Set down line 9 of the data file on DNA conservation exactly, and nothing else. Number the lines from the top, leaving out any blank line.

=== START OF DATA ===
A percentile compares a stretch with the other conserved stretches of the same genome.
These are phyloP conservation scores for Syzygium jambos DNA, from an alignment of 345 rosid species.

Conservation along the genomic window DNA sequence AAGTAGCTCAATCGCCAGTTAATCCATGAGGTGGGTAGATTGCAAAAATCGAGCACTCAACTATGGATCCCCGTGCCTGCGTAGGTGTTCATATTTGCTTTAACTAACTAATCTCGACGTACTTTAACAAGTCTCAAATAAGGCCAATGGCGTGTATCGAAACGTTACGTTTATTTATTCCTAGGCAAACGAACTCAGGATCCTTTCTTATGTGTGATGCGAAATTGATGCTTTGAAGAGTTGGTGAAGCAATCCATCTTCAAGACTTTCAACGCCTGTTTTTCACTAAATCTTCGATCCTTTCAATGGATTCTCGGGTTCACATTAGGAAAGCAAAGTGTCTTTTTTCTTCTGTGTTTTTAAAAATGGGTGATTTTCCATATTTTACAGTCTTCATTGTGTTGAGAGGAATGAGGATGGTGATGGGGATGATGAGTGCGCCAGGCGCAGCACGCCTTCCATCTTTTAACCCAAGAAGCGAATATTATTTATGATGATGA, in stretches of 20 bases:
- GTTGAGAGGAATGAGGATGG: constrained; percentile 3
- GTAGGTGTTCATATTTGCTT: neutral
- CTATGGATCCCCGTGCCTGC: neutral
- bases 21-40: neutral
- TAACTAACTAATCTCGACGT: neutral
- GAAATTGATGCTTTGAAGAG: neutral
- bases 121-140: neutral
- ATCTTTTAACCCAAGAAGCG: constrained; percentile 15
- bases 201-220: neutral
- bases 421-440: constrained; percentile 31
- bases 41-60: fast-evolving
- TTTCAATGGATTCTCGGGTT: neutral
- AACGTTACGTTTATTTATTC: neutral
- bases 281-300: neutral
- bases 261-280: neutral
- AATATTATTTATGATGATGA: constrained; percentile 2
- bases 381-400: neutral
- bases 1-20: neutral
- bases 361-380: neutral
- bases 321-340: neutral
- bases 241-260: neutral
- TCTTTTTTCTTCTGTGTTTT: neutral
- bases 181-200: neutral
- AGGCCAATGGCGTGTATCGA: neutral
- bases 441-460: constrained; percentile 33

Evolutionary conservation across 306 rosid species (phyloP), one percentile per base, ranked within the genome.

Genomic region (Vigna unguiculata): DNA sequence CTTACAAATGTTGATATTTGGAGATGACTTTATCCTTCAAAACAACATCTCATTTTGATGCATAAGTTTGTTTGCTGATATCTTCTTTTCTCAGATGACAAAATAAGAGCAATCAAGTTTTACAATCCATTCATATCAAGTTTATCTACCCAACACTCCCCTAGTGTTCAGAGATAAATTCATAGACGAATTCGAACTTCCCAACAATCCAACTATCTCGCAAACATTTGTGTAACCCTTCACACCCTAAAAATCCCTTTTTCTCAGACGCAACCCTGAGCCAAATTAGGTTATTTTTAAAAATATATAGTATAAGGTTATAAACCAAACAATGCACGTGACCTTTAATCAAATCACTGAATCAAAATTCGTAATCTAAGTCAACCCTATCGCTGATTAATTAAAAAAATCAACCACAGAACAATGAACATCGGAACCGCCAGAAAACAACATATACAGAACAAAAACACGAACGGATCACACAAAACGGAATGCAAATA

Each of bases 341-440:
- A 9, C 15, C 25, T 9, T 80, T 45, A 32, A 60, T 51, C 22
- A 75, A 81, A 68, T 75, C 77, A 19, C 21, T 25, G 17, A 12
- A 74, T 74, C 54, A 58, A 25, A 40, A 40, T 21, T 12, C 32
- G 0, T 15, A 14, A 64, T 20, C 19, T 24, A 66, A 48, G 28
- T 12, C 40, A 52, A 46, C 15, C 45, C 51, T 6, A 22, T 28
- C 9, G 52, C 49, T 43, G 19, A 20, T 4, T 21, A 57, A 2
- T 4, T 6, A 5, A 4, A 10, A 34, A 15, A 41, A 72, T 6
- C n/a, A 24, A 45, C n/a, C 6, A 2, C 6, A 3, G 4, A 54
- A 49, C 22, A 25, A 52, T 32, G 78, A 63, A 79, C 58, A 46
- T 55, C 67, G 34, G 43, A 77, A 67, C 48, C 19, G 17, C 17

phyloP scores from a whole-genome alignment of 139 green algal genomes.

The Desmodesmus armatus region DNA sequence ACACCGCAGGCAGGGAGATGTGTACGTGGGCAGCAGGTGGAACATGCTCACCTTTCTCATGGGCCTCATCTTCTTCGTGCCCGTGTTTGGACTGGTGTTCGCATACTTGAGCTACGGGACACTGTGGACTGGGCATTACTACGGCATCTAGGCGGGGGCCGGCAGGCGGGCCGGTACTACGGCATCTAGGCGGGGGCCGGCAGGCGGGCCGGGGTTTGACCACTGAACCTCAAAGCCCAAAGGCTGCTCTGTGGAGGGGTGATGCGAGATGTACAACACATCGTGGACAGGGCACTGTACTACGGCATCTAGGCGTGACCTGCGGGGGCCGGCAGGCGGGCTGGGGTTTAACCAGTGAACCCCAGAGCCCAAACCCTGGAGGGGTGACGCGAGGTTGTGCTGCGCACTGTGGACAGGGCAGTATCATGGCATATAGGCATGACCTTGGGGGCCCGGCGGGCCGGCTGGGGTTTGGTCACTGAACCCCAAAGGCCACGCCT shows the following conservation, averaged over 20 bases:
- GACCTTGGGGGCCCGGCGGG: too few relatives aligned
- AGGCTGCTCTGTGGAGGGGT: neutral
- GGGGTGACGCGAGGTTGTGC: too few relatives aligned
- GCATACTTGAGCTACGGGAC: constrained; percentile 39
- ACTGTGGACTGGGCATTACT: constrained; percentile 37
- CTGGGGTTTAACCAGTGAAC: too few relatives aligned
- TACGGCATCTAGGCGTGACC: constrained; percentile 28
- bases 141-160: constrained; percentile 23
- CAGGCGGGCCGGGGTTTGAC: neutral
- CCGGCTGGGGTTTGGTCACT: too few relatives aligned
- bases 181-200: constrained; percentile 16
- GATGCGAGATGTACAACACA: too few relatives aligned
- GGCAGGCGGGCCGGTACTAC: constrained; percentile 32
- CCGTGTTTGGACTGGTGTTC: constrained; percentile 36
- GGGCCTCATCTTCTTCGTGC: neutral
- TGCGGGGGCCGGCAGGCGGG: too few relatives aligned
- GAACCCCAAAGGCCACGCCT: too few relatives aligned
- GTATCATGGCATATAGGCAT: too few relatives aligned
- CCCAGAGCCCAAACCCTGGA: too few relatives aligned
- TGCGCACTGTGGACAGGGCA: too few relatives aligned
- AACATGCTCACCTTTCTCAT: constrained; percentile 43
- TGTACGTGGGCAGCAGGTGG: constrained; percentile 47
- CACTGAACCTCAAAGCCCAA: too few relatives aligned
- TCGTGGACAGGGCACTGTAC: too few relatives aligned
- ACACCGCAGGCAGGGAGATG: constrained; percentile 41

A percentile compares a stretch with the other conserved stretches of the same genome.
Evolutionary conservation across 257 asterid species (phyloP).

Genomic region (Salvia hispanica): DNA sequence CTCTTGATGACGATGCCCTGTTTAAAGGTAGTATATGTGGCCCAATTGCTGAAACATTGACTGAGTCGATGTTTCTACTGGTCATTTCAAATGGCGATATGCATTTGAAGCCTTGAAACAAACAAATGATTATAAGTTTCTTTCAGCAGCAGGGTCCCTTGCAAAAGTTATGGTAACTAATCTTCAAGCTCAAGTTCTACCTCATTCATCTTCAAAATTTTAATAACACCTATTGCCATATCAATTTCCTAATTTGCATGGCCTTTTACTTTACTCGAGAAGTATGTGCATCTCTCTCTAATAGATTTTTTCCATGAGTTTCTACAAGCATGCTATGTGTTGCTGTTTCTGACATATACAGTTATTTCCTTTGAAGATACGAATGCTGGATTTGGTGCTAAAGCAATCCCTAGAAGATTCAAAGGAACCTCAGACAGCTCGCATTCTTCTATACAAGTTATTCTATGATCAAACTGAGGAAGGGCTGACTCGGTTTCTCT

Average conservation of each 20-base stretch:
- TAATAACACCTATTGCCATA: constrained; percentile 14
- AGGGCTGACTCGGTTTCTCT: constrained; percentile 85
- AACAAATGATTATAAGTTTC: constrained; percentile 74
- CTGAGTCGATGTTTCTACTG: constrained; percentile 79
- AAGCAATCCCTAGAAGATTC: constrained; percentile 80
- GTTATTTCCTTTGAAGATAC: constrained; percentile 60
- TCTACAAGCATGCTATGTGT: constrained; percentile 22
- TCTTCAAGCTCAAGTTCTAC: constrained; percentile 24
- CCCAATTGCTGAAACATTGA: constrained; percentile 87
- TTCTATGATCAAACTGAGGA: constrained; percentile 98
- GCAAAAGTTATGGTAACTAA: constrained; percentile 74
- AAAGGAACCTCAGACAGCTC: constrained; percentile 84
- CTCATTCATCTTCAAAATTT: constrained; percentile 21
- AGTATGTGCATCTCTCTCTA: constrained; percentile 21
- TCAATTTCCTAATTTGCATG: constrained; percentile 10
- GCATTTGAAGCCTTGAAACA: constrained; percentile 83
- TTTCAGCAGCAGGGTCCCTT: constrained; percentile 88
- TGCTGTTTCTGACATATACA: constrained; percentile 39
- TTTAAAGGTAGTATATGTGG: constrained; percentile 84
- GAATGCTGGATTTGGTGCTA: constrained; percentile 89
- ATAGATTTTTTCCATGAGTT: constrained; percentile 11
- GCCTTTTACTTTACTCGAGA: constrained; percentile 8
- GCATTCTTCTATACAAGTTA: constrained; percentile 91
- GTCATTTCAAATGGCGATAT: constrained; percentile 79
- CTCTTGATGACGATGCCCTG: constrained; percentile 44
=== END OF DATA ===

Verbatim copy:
- GAAATTGATGCTTTGAAGAG: neutral